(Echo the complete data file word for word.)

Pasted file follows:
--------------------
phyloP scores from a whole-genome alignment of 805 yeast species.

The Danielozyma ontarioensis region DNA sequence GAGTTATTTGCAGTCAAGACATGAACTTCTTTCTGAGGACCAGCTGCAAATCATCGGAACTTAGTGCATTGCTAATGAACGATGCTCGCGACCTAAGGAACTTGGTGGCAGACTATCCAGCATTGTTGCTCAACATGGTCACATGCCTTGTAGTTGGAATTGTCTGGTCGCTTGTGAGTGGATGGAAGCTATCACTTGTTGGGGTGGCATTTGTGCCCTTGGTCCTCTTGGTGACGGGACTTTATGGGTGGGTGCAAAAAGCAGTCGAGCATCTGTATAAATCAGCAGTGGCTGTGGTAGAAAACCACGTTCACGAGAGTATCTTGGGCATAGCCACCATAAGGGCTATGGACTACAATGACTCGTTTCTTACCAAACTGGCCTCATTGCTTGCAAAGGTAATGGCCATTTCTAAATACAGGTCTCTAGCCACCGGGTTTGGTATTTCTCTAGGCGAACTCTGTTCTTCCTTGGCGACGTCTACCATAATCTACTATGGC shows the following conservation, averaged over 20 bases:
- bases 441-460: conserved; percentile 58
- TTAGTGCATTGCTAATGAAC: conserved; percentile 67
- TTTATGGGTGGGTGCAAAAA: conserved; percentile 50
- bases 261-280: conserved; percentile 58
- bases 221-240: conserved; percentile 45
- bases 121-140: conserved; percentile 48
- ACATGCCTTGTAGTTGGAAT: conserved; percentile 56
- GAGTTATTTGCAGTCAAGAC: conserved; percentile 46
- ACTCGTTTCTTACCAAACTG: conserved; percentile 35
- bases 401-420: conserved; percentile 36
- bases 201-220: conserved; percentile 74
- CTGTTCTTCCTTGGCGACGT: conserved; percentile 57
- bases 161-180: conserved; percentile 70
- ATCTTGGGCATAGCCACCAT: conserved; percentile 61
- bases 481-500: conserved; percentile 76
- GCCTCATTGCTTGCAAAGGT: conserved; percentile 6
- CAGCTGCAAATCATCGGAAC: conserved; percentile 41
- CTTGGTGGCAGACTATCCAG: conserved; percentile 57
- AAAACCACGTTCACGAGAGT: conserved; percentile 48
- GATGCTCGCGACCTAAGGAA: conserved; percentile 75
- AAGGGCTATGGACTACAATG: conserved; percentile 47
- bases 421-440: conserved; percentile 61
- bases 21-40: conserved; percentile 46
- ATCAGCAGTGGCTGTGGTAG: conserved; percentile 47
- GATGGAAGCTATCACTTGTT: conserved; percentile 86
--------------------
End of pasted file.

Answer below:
phyloP scores from a whole-genome alignment of 805 yeast species.

The Danielozyma ontarioensis region DNA sequence GAGTTATTTGCAGTCAAGACATGAACTTCTTTCTGAGGACCAGCTGCAAATCATCGGAACTTAGTGCATTGCTAATGAACGATGCTCGCGACCTAAGGAACTTGGTGGCAGACTATCCAGCATTGTTGCTCAACATGGTCACATGCCTTGTAGTTGGAATTGTCTGGTCGCTTGTGAGTGGATGGAAGCTATCACTTGTTGGGGTGGCATTTGTGCCCTTGGTCCTCTTGGTGACGGGACTTTATGGGTGGGTGCAAAAAGCAGTCGAGCATCTGTATAAATCAGCAGTGGCTGTGGTAGAAAACCACGTTCACGAGAGTATCTTGGGCATAGCCACCATAAGGGCTATGGACTACAATGACTCGTTTCTTACCAAACTGGCCTCATTGCTTGCAAAGGTAATGGCCATTTCTAAATACAGGTCTCTAGCCACCGGGTTTGGTATTTCTCTAGGCGAACTCTGTTCTTCCTTGGCGACGTCTACCATAATCTACTATGGC shows the following conservation, averaged over 20 bases:
- bases 441-460: conserved; percentile 58
- TTAGTGCATTGCTAATGAAC: conserved; percentile 67
- TTTATGGGTGGGTGCAAAAA: conserved; percentile 50
- bases 261-280: conserved; percentile 58
- bases 221-240: conserved; percentile 45
- bases 121-140: conserved; percentile 48
- ACATGCCTTGTAGTTGGAAT: conserved; percentile 56
- GAGTTATTTGCAGTCAAGAC: conserved; percentile 46
- ACTCGTTTCTTACCAAACTG: conserved; percentile 35
- bases 401-420: conserved; percentile 36
- bases 201-220: conserved; percentile 74
- CTGTTCTTCCTTGGCGACGT: conserved; percentile 57
- bases 161-180: conserved; percentile 70
- ATCTTGGGCATAGCCACCAT: conserved; percentile 61
- bases 481-500: conserved; percentile 76
- GCCTCATTGCTTGCAAAGGT: conserved; percentile 6
- CAGCTGCAAATCATCGGAAC: conserved; percentile 41
- CTTGGTGGCAGACTATCCAG: conserved; percentile 57
- AAAACCACGTTCACGAGAGT: conserved; percentile 48
- GATGCTCGCGACCTAAGGAA: conserved; percentile 75
- AAGGGCTATGGACTACAATG: conserved; percentile 47
- bases 421-440: conserved; percentile 61
- bases 21-40: conserved; percentile 46
- ATCAGCAGTGGCTGTGGTAG: conserved; percentile 47
- GATGGAAGCTATCACTTGTT: conserved; percentile 86